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  • Author or Editor: James Lasswell x
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Field studies were conducted June 2, July 27, and October 15, 1988 to determine root concentrations within the dry and wetted soil of trickle-irrigated peach trees (Redglobe variety) in Windthorst fine sandy loam soil. Two “dryland” and four irrigation treatments (based on time of year irrigation initiated and previous irrigation history) were used. A single soil core sample 2.2 cm in diameter and 80 cm deep was taken 50 cm from trickle emitters on each of 8 trees per irrigation treatment and a single sample taken the same distance from the trunk on the “dry” side of the 8 trees in each dryland treatment. Each core was sectioned into 20-cm increments, washed, roots collected, separated (small, feeder roots; large suberized roots), dried and weighed.

Analyses of data for the small, feeder roots showed a significant difference (0.01 level) in root density between treatments, between sample times (each treatment), and with depth (each treatment). Root concentrations were highest in soils that had received irrigation in previous years and also when irrigation was initiated early in the year. Root concentrations were also found to be highest in the top 20 cm of soil regardless of treatment.

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Field studies were conducted June 2, July 27, and October 15, 1988 to determine root concentrations within the dry and wetted soil of trickle-irrigated peach trees (Redglobe variety) in Windthorst fine sandy loam soil. Two “dryland” and four irrigation treatments (based on time of year irrigation initiated and previous irrigation history) were used. A single soil core sample 2.2 cm in diameter and 80 cm deep was taken 50 cm from trickle emitters on each of 8 trees per irrigation treatment and a single sample taken the same distance from the trunk on the “dry” side of the 8 trees in each dryland treatment. Each core was sectioned into 20-cm increments, washed, roots collected, separated (small, feeder roots; large suberized roots), dried and weighed.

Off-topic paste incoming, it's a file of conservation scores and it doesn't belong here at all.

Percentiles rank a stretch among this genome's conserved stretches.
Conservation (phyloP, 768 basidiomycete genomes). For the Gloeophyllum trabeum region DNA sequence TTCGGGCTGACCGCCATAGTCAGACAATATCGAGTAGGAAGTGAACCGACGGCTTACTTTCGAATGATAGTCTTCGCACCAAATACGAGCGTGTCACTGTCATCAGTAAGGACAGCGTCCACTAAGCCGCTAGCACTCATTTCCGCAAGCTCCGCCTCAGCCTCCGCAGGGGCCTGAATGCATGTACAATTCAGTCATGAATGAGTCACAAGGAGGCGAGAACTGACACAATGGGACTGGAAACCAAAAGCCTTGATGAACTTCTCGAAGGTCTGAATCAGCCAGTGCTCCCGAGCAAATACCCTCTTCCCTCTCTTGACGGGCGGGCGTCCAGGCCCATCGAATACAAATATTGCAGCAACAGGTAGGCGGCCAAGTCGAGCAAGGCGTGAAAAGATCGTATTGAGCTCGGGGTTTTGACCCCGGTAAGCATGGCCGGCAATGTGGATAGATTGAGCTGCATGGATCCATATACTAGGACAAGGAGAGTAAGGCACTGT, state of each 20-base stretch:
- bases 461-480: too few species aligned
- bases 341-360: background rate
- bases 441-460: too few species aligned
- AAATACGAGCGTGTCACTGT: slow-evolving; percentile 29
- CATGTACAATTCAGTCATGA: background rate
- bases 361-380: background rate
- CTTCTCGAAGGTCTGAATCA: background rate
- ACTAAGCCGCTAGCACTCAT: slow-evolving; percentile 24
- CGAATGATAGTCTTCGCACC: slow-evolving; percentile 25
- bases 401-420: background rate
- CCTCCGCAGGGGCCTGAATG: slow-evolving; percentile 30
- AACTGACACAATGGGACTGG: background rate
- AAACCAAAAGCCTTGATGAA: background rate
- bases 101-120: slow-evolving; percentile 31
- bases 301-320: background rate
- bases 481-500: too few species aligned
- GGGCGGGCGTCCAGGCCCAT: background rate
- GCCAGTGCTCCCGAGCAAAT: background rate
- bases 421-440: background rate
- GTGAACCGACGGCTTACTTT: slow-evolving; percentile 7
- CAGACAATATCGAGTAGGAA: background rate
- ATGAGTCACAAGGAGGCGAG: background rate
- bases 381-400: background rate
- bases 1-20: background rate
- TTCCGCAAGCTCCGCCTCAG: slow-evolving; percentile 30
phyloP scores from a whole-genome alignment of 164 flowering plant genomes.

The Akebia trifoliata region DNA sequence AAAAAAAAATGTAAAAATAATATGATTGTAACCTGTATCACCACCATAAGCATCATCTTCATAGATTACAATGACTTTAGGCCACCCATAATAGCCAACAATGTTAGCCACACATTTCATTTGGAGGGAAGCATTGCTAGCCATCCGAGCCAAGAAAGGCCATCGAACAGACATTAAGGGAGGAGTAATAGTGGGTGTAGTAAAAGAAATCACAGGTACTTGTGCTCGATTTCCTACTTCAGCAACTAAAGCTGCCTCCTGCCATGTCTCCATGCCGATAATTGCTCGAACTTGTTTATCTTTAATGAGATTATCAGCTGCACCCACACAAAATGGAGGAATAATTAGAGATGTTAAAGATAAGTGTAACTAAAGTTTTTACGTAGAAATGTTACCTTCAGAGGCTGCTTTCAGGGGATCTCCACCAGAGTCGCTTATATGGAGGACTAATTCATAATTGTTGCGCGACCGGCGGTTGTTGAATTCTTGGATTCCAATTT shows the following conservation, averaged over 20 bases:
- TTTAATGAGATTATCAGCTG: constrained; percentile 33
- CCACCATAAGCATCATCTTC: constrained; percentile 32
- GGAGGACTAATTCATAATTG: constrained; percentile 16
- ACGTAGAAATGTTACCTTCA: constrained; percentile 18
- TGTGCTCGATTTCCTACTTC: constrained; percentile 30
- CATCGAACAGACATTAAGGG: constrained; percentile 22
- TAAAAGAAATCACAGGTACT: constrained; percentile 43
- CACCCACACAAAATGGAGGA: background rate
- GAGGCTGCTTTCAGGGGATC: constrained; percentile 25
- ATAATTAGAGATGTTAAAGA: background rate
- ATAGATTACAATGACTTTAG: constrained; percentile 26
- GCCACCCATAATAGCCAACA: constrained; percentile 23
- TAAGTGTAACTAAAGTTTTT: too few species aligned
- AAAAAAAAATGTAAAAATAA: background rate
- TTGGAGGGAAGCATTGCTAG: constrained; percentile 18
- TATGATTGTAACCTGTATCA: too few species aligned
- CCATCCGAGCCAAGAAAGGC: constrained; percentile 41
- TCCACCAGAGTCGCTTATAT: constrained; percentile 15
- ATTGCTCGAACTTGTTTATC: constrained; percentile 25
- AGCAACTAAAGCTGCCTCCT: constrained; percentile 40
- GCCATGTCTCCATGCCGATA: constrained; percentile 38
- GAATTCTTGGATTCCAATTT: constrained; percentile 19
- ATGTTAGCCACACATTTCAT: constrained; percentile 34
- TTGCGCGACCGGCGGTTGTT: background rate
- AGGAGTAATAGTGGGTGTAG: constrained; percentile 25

Analyses of data for the small, feeder roots showed a significant difference (0.01 level) in root density between treatments, between sample times (each treatment), and with depth (each treatment). Root concentrations were highest in soils that had received irrigation in previous years and also when irrigation was initiated early in the year. Root concentrations were also found to be highest in the top 20 cm of soil regardless of treatment.

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Abstract

‘TAMU Denman’ is a new cultivar of peach [Prunus persica (L.) Batsch] developed by the Texas Agricultural Experiment Station for home and commercial orchards in north and central Texas. ‘TAMU Denman’ is a consistently high-yielding, late-blooming cultivar with heavy bud set. These characteristics facilitate commercial production during years when late freezes reduce production from other varieties. It is named for T.E. Denman, Horticulturist at the Texas Agricultural Experiment Station, Stephenville for 31 years.

Open Access

Abstract

Mature peach trees [Prunus persica (L.) Batsch] grown in weighing lysi-meters were subjected to soil moisture stress. Evapotranspiration (ET) was not affected by rapid changes in soil moisture until soil matric potential reached -1500 kPa. When the trees reached permanent wilt, there was a sharp decline in water use.

Open Access

A computer model was used to predict irrigation rates and numbers of emitters or microsprayers required to trickle irrigate Redskin/Nemaguard peach trees. Irrigation rates were 0, 50%, and 100% of the predicted requirement based on a crop coefficient of 50, 80, 100, 80, and 50 percent of pan evaporation for the tree's canopy area for May, June, July, August and Sept. respectively. Full irrigation (100% of predicted) was applied through 6, 8L/hr emitters or one 48L/hr microsprayer. Half the predicted rate was applied through 6, 4L/hr emitters or 1 24L/hr microsprayer. Control trees received no supplemental irrigation. Microsprayers height was adjusted to wet a surface area comparable to the 6 emitters. There was no significant difference in fruit size or yield based on emitter vs microsprayers, but fruit size and total yield was increased in direct proportion to irrigation rate. There was no treatment effect on tree pruning weights. Moisture measurements indicated that trees de-watered the soil efficiently enough that water never moved below the 30 cm level in spite of the fact that up to 260 liters per tree per day were applied in mid-summer.

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